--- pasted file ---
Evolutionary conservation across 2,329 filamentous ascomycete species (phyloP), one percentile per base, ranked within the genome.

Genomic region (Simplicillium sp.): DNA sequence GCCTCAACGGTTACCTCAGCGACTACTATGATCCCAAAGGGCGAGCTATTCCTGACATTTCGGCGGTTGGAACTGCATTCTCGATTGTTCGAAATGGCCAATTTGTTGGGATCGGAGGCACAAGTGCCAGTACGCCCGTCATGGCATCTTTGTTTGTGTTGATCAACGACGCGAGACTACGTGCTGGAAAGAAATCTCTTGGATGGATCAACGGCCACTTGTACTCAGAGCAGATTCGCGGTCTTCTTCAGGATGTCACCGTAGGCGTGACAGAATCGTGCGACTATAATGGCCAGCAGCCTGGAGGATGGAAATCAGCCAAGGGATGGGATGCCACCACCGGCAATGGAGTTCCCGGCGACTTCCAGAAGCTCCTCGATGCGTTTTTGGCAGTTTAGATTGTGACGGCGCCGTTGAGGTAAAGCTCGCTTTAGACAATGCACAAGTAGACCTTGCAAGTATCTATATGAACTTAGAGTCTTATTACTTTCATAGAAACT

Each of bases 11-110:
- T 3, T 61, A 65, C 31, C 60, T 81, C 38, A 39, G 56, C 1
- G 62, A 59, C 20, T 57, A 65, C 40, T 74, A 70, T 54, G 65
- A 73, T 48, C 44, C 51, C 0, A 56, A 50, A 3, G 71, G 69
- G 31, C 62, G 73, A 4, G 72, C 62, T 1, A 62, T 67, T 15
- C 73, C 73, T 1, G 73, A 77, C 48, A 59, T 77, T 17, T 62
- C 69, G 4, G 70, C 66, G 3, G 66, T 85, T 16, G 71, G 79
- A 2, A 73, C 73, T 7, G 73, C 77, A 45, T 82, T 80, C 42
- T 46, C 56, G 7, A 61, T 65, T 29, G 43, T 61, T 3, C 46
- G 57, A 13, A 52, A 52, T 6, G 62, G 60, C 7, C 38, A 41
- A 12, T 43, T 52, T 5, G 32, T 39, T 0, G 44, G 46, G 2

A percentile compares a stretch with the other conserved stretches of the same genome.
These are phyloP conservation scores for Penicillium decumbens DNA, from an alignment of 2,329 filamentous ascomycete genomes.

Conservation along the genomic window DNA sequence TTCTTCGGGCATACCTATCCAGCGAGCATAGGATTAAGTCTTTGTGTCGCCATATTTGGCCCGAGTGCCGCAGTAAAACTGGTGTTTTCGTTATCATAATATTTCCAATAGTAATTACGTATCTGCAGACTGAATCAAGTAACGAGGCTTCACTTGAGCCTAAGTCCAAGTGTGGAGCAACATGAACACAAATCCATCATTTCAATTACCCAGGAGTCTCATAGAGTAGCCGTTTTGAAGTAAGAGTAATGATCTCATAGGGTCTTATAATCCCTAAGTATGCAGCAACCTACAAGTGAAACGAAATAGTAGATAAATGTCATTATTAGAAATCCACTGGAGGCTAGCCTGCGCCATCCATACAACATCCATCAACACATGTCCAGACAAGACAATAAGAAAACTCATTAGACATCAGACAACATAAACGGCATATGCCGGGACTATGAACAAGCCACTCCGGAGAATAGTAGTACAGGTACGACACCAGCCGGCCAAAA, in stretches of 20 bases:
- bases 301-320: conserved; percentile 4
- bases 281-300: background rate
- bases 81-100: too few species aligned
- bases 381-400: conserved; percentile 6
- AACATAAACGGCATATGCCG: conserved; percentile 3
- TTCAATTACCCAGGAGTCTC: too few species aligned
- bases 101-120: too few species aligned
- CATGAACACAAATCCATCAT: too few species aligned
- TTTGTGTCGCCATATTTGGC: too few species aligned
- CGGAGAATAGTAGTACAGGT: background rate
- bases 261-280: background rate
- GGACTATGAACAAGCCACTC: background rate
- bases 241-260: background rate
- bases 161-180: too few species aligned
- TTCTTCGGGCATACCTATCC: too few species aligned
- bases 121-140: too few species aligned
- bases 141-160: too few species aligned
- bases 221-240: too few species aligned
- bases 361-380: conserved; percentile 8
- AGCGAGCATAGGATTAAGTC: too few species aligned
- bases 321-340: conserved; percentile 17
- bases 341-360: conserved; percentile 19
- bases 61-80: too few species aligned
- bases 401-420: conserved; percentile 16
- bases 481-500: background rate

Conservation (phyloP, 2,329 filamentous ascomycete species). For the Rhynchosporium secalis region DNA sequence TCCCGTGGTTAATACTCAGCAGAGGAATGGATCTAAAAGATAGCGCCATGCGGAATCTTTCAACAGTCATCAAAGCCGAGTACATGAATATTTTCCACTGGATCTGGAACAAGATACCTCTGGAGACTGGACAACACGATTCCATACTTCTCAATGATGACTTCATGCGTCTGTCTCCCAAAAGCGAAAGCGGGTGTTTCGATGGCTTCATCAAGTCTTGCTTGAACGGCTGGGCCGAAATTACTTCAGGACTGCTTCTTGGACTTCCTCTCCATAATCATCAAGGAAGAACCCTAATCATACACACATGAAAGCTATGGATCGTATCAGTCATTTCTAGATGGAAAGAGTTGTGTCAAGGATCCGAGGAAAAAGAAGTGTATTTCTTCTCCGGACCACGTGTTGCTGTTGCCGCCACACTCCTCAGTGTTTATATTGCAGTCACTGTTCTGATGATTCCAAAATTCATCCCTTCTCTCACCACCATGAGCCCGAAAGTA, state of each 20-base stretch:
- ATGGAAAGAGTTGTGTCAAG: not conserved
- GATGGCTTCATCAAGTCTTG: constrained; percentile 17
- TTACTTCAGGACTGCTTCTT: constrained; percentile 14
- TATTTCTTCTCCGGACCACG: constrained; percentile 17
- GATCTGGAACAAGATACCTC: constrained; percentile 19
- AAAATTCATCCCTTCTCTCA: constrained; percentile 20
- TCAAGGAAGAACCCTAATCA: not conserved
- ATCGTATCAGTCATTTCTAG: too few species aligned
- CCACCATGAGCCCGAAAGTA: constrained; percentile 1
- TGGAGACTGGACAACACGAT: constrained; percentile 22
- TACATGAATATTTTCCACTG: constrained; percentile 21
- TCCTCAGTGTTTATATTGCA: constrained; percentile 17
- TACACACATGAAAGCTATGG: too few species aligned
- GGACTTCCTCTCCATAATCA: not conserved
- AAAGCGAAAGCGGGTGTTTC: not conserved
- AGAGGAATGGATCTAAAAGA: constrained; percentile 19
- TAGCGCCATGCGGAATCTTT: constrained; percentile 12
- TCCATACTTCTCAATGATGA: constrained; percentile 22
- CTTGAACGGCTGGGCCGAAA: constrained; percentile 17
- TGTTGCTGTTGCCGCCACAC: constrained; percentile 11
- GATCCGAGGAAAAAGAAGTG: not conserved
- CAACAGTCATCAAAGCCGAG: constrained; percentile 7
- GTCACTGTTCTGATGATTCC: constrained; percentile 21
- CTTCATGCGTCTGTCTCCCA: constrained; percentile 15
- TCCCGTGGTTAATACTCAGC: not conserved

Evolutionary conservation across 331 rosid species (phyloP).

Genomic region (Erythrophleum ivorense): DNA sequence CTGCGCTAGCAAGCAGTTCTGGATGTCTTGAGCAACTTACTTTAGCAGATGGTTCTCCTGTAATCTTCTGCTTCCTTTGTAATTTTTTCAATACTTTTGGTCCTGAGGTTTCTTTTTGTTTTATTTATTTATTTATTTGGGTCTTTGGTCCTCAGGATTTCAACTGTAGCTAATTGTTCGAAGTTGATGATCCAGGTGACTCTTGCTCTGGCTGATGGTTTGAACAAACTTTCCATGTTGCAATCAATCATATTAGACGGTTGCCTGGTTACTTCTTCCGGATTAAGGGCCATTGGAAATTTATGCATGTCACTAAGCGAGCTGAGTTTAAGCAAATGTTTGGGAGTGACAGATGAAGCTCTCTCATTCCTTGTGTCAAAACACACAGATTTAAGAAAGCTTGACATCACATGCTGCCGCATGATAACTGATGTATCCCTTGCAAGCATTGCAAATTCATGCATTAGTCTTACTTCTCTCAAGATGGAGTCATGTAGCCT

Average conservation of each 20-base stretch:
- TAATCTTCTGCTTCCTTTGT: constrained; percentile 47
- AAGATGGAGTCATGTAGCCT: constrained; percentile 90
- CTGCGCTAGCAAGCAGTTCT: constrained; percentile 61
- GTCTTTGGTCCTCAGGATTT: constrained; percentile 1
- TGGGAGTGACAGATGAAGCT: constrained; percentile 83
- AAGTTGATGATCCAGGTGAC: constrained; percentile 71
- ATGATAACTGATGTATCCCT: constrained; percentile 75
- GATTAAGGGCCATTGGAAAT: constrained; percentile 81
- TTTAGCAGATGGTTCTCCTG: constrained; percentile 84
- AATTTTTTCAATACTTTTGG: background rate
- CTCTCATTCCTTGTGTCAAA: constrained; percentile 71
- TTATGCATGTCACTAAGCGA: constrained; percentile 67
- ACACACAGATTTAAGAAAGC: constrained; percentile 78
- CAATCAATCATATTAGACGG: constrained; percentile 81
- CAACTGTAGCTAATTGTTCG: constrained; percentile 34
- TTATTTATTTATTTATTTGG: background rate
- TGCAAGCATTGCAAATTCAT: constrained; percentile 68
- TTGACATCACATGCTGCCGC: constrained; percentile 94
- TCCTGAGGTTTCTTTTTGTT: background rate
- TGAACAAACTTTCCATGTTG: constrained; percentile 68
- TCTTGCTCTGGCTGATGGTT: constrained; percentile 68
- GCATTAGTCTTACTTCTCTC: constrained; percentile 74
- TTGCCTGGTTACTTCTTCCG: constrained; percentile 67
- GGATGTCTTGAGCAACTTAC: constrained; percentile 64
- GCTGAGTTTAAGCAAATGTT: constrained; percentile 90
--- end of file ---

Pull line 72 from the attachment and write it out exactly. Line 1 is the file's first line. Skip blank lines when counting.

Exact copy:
- AAGATGGAGTCATGTAGCCT: constrained; percentile 90